VARs need to develop their customer service skills if they are to survive, according to ConnectWise CEO Arnie Bellini.
Speaking to Channelnomics at IT Nation in Orlando, FL this month, Bellini said that VARs must be able to make margin not off product, but off their people, skills and services. The CEO also noted that cloud is the reason for this.
"A lot of their meat-and-potato business is infrastructure, and much of that is now migrating to cloud-based solutions and IaaS and public cloud, so they are literally competing with Amazon and others for the infrastructure products that they used to sell under the roof - switches, routers, servers," Bellini pointed out. "That's where all the high margin was in the VAR market place, and as people move to the cloud, the margin's gone, so they have no choice but to start selling the substitute, which is cloud-based solutions, and now they've got to find a way to make money off of it."
Bellini noted that "the only way" for VARs to make money off such solutions is not by putting a mark-up on the product, but via services.
"[They need to deliver] with their people and their talent to get a market, meaning it's product plus solutions plus their services, their labor, how they're putting their special touch on it that gets them their mark up. So they have to get good at customer service is what it comes down to."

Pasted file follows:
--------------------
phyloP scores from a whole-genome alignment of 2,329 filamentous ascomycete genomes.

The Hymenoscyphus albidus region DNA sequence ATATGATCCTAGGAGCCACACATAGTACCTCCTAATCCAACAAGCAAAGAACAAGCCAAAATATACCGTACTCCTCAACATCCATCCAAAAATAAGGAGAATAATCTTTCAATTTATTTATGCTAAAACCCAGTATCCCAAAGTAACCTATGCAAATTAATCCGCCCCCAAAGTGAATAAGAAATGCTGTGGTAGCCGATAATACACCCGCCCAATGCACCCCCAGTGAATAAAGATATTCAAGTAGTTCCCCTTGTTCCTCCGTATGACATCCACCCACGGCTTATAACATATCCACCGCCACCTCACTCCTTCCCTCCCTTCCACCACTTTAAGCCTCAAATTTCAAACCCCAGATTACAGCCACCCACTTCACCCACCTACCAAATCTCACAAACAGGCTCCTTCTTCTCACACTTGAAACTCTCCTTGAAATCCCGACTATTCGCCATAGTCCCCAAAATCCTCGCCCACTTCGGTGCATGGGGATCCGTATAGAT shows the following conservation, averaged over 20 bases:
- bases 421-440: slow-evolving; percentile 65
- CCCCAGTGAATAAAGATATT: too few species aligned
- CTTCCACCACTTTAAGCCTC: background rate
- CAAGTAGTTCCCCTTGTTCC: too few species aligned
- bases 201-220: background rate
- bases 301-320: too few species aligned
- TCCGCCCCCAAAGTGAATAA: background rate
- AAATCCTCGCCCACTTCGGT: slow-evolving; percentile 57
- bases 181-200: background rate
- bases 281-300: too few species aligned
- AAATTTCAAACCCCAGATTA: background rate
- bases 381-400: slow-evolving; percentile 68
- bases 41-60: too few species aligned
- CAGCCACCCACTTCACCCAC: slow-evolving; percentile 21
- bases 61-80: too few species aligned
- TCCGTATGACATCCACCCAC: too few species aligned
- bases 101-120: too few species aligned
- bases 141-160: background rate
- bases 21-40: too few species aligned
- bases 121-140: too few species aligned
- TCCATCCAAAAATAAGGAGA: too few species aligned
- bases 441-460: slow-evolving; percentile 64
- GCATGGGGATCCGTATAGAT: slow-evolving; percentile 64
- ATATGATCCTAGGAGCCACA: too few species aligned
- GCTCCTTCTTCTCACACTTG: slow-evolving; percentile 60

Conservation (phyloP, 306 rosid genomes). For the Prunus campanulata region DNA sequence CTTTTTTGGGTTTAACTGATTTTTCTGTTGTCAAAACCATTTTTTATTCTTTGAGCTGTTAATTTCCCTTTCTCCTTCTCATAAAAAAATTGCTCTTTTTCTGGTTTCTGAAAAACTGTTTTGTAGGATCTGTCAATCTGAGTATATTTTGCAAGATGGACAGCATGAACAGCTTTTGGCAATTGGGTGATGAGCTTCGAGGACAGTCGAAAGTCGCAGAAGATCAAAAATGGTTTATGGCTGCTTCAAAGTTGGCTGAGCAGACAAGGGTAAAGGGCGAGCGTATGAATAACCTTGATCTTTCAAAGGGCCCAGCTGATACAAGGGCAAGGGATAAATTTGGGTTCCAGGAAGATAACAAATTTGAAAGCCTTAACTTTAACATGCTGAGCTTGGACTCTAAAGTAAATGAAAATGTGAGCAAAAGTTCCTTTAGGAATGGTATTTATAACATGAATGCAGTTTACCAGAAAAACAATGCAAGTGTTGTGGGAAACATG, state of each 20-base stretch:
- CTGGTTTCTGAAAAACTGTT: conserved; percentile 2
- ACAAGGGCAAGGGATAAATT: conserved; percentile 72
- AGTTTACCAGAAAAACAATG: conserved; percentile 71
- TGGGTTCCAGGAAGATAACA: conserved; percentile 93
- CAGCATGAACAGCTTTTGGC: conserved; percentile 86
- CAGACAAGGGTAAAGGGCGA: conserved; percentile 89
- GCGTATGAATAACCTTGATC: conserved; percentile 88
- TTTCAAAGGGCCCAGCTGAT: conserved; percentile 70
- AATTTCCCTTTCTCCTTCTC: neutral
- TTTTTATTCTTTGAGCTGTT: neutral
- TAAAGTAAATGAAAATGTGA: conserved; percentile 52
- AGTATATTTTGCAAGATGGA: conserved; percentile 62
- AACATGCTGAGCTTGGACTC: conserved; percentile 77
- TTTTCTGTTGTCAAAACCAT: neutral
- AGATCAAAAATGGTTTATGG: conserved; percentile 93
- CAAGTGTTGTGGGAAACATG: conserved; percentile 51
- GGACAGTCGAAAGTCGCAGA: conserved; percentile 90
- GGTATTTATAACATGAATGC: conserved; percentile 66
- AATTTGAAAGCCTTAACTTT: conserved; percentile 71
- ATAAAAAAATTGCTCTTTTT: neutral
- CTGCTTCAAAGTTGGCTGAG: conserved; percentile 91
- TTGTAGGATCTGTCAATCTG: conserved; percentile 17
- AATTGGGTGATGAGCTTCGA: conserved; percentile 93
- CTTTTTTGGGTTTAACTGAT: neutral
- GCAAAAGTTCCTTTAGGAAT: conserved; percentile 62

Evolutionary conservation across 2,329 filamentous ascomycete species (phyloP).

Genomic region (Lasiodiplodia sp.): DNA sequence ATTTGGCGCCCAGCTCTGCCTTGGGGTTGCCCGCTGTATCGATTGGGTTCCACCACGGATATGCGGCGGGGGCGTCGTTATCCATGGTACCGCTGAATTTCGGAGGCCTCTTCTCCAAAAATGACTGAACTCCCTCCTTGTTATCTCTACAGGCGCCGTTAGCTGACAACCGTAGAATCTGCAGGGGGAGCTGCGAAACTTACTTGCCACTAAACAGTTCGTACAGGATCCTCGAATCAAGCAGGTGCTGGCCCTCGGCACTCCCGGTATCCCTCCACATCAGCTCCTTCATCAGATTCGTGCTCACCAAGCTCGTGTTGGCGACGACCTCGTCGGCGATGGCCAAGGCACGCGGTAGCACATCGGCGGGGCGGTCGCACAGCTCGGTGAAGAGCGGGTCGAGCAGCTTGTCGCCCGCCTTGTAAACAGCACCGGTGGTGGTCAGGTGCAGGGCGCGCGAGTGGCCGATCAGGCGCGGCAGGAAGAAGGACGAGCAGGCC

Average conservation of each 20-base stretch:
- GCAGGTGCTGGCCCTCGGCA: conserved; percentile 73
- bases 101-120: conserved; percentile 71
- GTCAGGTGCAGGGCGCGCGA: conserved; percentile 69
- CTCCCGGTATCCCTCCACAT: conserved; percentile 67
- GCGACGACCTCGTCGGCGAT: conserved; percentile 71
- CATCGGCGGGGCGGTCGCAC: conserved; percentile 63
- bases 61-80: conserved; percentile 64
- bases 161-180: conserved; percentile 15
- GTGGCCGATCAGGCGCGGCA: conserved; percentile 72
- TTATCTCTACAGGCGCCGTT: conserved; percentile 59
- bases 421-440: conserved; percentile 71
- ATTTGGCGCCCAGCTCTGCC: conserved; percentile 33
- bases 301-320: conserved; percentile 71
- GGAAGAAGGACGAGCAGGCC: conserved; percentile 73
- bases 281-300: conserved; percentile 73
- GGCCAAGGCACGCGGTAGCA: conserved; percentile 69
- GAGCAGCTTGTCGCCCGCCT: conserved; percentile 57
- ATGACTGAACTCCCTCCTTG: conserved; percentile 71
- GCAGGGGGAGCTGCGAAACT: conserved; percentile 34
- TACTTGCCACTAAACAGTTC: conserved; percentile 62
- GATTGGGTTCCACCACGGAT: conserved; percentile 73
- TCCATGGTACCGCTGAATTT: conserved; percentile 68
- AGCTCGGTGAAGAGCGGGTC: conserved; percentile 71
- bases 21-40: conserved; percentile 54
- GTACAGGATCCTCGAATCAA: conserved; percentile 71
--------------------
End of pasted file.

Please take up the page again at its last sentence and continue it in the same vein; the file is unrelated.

VARs with horizontal infrastructure practices are under particular pressure, Bellini noted. He recommended they start thinking about building "high-value, high-margin, high-growth services", the best of which are cyber security, he said. But those VARs that are looking to go down the cyber security route need to ensure they build a successful managed services practice first, he added.
"I would encourage VARs first to build their managed services practice, because a good cyber security practice must be built on top of a good managed services practice. It must be built on top of it, and I'm being very declarative there. People think they can do it the other way, but I say no. If I had to tell you what to learn first, what's the 101 version versus the 201, it's managed services, then it's cyber security."
Solution providers must have "command and control" of their own infrastructure, so that they can set it up properly to be safe, Bellini said. "If I don't control that and I'm the cyber security person and I have to work with whoever to get the infrastructure secure, I'm out of control. I want control of both to invoke the proper security posture - ergo you must become cyber security providers."
He noted that it would be "silly not to" become a cyber security player in today's channel, because of the rate of growth in the security sector.
"It's the fastest-growing part of the market, growing at 17 percent cumulative annual growth rate, versus the rest of managed services, which is only growing at 12 percent cumulative annual growth rate," he pointed out.
To help ConnectWise partners build out a security practice, Bellini said the software vendor will be providing solutions, integrations, tool kits and bootcamps in cyber security. Alongside this, Bellini said ConnectWise is using its purchasing power to exert "serious downward pressure" on pricing, as well as creating new technologies, in an effort to make cyber security solutions affordable for SMBs and profitable for MSPs.
"We're making it cost-efficient for small to midsize businesses [and] we're using our purchasing power and our influence with companies, and we've already been able to take two cyber security services and reduce the price by 1000 percent into three categories already. So it's doable, it's very doable."
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